An anti-homophobia group in Northern Cyprus has launched an English language version of their website.
The politically isolated country is home to the Initiative Against Homophobia.
It claims that items 171, 172, and 173 of Punishment Regulations-Chapter 154 should be abrogated from the code of law.
These rules “provide the main framework for regulating discrimination against sexual orientation, and they have not been revised since British colonial time.”
Members of the Initiative Against Homophobia presented their request together with a resolution regarding the intended changes on the current regulations to Fatma Ekenoglu, the head of the Parliamentary of Turkish Republic of Northern Cyprus.
“The Initiative Against Homophobia aims to stop homophobia and transphobia within society, prevent discrimination (on the grounds of) sexual orientation and sexual identities,” the group said on their website.
They describe themselves as a “civil society organisation” dedicated to increasing awareness and fighting for the fundamental rights and freedoms of LGBT people.
The new website is a step forward for the gay community in Northern Cyprus, as more people around the world will be able to find out about the situation for LGBT people in the politically closed nation.
An invasion of the island by Turkish troops in 1974 led to partition, with the occupied northern part of the island declaring itself independent in 1983.
With the exception of Turkey, the international community does not recognise Northern Cyprus as a separate state.
Cyprus is a highly conservative country where the Cypriot Orthodox Church has a huge influence over society.
It has frequently stated that homosexuality is wrong and should be kept illegal.
When the island became an independent nation in 1960 the anti-gay British colonial laws remained.
Homosexuality is not accepted in mainstream society so LGBT Cypriots fear the consequences coming out.
The most recent Eurobarometer survey found Cyprus to be the most homophobic country in the European Union. 73 per cent of respondents said they discriminate against homosexuals.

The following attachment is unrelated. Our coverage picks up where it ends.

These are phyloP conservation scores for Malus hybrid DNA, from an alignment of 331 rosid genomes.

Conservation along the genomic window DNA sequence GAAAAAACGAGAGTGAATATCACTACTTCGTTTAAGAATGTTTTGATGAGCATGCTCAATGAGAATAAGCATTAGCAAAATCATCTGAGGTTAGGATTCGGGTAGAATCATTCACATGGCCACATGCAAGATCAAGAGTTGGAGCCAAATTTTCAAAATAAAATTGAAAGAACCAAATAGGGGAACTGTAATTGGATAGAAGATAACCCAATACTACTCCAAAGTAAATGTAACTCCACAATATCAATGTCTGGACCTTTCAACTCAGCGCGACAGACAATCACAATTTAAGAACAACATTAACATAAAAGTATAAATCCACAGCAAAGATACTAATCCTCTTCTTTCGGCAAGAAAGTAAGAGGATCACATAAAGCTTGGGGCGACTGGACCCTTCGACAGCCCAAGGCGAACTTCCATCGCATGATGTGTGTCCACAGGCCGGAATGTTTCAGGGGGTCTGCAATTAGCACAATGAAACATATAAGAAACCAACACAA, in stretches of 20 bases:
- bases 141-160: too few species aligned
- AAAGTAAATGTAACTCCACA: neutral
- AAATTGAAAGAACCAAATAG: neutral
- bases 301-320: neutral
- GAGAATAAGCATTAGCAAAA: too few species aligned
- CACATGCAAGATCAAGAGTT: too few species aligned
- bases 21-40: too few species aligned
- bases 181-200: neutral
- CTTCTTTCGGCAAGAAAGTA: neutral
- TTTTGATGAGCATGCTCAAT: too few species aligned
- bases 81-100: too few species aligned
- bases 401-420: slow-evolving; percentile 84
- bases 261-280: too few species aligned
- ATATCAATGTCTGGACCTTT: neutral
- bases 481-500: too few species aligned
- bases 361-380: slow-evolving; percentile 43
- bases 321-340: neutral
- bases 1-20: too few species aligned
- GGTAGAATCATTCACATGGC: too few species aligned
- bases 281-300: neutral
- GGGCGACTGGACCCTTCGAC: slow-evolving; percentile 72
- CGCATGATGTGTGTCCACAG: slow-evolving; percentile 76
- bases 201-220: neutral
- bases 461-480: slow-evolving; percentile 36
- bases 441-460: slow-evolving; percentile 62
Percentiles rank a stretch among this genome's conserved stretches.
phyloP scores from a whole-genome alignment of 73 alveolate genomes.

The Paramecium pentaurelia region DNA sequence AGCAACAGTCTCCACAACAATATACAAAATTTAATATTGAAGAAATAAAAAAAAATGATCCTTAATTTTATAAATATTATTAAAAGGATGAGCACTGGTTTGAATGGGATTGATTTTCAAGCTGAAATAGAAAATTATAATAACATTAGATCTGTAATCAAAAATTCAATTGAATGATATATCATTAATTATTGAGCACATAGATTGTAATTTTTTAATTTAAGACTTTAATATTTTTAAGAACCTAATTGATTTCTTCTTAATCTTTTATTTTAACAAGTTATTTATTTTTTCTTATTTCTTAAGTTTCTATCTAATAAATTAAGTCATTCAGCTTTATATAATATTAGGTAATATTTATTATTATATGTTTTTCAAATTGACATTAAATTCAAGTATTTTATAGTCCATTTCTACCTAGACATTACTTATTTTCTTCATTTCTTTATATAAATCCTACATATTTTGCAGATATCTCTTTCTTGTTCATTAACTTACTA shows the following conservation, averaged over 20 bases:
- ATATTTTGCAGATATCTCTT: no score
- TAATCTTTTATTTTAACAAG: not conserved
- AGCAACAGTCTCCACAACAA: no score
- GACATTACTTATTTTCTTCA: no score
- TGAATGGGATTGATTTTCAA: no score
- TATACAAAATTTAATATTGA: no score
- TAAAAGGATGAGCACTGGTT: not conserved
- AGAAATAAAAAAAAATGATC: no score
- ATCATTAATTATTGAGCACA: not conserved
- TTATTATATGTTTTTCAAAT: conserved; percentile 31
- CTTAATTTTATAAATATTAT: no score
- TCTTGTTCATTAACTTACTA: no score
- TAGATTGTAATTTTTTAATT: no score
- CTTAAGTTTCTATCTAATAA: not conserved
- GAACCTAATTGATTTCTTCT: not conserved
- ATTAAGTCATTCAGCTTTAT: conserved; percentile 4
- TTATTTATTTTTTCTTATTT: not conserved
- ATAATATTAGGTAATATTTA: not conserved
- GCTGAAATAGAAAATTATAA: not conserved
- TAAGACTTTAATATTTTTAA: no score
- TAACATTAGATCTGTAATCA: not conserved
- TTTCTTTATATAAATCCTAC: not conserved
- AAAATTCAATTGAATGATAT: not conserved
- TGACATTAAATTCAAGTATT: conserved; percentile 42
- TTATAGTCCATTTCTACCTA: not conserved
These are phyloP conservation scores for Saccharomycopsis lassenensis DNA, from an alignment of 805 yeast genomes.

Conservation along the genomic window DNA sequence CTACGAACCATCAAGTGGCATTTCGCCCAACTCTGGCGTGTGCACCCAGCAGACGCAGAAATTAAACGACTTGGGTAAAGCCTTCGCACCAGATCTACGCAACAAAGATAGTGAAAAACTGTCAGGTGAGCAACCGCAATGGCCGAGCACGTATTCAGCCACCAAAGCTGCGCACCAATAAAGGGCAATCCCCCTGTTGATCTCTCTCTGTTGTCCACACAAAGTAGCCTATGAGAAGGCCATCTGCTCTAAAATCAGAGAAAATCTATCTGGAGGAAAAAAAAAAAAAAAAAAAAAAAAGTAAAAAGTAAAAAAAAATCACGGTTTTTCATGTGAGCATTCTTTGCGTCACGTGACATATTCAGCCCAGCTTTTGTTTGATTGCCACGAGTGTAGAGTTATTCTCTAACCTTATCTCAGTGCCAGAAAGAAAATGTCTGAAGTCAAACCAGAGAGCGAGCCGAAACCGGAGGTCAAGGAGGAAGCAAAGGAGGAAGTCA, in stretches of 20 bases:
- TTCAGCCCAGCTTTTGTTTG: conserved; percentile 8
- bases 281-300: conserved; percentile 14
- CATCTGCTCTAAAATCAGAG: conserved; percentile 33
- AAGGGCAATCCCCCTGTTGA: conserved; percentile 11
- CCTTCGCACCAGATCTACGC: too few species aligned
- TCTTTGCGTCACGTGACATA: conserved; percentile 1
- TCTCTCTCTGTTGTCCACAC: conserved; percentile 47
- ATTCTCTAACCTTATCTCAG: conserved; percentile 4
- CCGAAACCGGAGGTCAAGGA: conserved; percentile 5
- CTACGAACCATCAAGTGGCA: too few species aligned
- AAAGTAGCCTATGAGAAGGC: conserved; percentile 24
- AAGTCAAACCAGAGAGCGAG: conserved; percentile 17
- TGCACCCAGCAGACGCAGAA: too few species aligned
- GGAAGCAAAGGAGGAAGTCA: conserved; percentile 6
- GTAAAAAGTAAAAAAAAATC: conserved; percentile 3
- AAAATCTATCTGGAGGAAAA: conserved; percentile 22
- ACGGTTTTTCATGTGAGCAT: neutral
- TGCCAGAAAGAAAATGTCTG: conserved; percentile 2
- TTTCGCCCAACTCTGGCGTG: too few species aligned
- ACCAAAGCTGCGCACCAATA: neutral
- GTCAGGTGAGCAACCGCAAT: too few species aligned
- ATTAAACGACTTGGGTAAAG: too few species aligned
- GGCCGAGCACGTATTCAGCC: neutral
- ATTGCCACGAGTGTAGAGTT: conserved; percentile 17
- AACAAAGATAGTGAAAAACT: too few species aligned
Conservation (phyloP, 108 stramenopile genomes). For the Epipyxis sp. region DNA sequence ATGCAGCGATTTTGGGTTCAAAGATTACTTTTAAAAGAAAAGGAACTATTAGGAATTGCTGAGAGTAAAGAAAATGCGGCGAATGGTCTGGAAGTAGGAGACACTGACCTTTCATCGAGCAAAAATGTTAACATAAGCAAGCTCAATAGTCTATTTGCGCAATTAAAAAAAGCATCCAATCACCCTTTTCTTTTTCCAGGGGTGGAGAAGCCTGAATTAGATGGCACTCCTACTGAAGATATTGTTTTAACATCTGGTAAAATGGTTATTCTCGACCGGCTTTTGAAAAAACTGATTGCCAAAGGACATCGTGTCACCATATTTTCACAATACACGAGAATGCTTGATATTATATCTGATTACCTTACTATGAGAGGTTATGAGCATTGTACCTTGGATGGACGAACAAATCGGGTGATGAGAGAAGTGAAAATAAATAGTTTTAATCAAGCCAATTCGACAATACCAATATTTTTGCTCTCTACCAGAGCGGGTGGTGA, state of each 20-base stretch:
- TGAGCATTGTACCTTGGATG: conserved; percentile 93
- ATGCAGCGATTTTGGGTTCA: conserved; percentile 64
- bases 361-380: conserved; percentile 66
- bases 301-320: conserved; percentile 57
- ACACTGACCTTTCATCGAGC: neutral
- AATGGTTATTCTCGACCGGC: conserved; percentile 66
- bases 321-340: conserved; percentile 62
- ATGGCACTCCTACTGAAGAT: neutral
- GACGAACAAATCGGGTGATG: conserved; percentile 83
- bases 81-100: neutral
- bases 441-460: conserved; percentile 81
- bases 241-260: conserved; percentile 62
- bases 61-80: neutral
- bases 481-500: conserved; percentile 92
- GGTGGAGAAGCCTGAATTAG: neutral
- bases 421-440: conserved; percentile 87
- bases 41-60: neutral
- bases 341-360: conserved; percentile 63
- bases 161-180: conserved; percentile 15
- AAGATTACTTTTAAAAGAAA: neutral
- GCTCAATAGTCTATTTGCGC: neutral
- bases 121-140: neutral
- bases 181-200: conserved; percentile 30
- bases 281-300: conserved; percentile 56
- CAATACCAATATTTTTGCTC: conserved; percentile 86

The prospect of joining the EU led to decriminalisation in 1998, with the age of consent for gay sex set at 18, two years above that for heterosexuals.
Cyprus also introduced some laws against discrimination on the grounds of sexual orientation and the age of consent was equalised in 2002.
It bars gay people from serving in the military. Cyprus joined the EU in 2005.
In recent years newspapers have printed articles on the dire situation for LGBT people in the country which has to be seen as a step forward in informing the public.
While some gay friendly venues have opened up in Cyprus, the law in the occupied north makes any moves towards gay rights difficult.
Initiative Against Homophobia said: “The basic problem is the existing prohibitive law (in Northern Cyprus) makes the organisation and coordination of gay liberation initiatives impossible.
“The fear of outing and of public confession creates a vicious circle where any movement is condemned from the outset.
“For this reason the immediate change of this anachronistic law is the necessary condition for any further activities.
“In order to reach this aim LGBT people in the northern part of Cyprus hope that European institutions, such as the European Parliament and the European Court of Human Rights will put pressure on the Turkish Cypriot authorities to introduce much-needed reforms and law changes.”